Written by Mofoluwake Jackson.
It was too much for her to bear. After rushing out of church the previous Sunday, they did not know there was a second part to the Children’s Day the next Sunday; and that was how they were subjected to another trauma. Every thought and feeling she had tried to bury in the past few days came rushing back at her all at once.
Kola must have felt her tense up beside him ’cause he kept asking if she was okay.
Okay? That’s was the most understated question for how she was feeling. She wanted to bolt because it seemed like everything happening around her was against her. No, she didn’t want to bolt, she needed to. She stood up and excused herself to the Ladies. Why had they chosen to seat in the middle aisle rather than the available spot close to the door that they usually sat in.
She made her way out of the church, past the distracted congregation who had to be drawing their own conclusions. Those were the least of her problems now, she was in such a state that she thought that if she didn’t get a breath of fresh air she’ll go mad.
Those children had brought painful tears to her eyes. Would she ever have children sing to her? Would she ever have children testify about the rock she was for them? Would they ever even be angry with her? When will she dress her baby up for Cultural Day in school?That one kid this morning had been so sweet on his mother, he’d thanked her for never sending him to school with beans for lunch and he’d been genuine. It was the weirdest thing to be thankful for and yet it was the nicest thing too. When would she get thanked?
She couldn’t bring herself to go back in to church and she couldn’t trust herself to smile through pleasantries after, so she sent Kola a message and headed home.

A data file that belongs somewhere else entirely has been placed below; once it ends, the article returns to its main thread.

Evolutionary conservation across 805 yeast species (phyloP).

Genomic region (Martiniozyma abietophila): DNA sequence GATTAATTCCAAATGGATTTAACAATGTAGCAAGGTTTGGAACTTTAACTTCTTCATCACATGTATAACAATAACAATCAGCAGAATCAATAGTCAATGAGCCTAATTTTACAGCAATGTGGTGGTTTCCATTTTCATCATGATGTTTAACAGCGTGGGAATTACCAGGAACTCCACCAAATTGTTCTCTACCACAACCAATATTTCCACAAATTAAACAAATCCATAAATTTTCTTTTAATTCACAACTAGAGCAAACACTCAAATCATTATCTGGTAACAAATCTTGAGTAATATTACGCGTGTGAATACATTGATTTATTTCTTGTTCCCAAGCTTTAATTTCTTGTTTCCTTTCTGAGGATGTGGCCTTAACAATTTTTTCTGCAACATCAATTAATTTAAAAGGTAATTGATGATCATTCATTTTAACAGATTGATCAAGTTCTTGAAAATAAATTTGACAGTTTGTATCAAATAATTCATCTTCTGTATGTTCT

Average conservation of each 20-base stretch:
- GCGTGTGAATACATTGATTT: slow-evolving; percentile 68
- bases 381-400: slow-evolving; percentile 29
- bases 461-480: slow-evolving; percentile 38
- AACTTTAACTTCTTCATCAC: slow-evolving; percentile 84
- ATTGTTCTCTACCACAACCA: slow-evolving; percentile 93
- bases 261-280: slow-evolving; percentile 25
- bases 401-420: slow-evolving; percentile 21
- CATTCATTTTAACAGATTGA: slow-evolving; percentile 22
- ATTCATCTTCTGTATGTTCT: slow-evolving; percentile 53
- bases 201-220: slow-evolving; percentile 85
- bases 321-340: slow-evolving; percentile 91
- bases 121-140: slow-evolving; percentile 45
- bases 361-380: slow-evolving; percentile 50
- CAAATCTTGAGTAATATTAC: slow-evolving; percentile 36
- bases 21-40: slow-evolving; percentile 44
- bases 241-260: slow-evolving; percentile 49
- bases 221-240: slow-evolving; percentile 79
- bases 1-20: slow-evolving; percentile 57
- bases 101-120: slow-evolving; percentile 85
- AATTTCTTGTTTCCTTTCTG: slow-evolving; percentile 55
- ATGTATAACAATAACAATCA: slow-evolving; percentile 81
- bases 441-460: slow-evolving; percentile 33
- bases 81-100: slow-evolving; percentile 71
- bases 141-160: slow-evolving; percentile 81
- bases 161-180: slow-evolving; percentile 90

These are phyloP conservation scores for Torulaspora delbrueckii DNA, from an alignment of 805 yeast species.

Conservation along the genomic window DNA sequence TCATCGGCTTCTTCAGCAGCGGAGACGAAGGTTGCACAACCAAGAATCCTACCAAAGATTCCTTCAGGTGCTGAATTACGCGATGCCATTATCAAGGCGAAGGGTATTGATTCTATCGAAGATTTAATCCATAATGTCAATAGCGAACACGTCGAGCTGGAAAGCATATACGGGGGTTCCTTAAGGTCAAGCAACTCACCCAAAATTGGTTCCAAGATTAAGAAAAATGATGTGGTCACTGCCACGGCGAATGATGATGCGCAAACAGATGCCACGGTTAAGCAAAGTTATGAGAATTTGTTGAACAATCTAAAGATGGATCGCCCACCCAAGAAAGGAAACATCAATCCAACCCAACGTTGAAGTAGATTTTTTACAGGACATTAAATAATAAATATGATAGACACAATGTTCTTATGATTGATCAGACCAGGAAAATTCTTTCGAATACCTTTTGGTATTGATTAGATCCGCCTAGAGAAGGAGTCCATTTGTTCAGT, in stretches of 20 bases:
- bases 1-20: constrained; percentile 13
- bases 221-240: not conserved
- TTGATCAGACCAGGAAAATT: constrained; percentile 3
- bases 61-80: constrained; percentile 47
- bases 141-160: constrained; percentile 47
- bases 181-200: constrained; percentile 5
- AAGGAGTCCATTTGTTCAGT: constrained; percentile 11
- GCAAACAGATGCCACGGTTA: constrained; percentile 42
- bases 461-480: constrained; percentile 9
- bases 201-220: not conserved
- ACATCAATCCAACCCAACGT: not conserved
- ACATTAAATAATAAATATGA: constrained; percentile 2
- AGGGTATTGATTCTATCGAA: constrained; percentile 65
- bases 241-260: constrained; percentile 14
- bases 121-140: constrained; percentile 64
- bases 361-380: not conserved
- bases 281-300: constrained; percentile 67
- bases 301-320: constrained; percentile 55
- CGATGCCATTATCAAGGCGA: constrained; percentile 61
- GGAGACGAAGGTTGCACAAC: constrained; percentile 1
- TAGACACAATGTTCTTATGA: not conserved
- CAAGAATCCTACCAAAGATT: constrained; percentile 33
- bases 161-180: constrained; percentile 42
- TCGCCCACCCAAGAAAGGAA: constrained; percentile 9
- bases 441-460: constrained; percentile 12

At home she was a big mess, Kola definitely knew what was on her mind because he had avoided her like the plague. She had been crying in their room when he checked in on her. He announced his presence and disappeared.
Uncle Dede wasn’t home yet, they didn’t attend the same church. He returned later that day after he had visited a church member. He sensed that the they had come around the circle again because the atmosphere was severely blue.
The mood Kola was in didn’t even let him notice Uncle Dede’s presence. Uncle Dede, on his part, approached from Kola’s back and noticing the droop of his shoulder knew something was up. So he sat and asked Kola to fill him in, which Kola did, very briefly. It was Children’s Day and the children had been appreciating their parents for all they did so that must have reminded her of what she lacked and put her in a mood.
Uncle Dede didn’t comment much, whatever he had to say was to be said to them both, so it could wait.
Lara called in sick for the next three days, her eyes remained swollen through out as she didn’t stop crying and nobody could get through to her.
By Wednesday evening Uncle Dede had had enough of the silent treatment going on in the house. Wife wasn’t talking to husband, for whatever reason; and husband wasn’t trying to get wife to talk because he feared the outcome.
Uncle Dede too, though not directly affected, had to move about the house like a ghost.
He called both of them to the sitting room and spoke to them.
If they couldn’t live amicably and communicate on the slightest things as husband and wife, then how did they do it in the larger world. He reminded them that for a fact they had an elephant they had pushed to the far corner of the room that wasn’t any less obvious. They needed to talk as man and wife, and quickly, before things began to go wrong outside their home too.
He told them both to clear their tables and schedules and to take time off from work because he was sending them on a six weeks, all expense paid vacation in a resort abroad.
It would be in their best interest to take the time to seat and actually talk, with no distractions.
Preparing to make their journey took up most of their time for the next two weeks and then they were off to spend their uncle’s gift to them.
The resort was heavenly and their room magnificent. There were programmes scheduled for couples. It looked like it would be a good time out for them.
They both had faith as they said their prayers for the night that first day.
The Abomination 8
Written by Mofoluwake Jackson.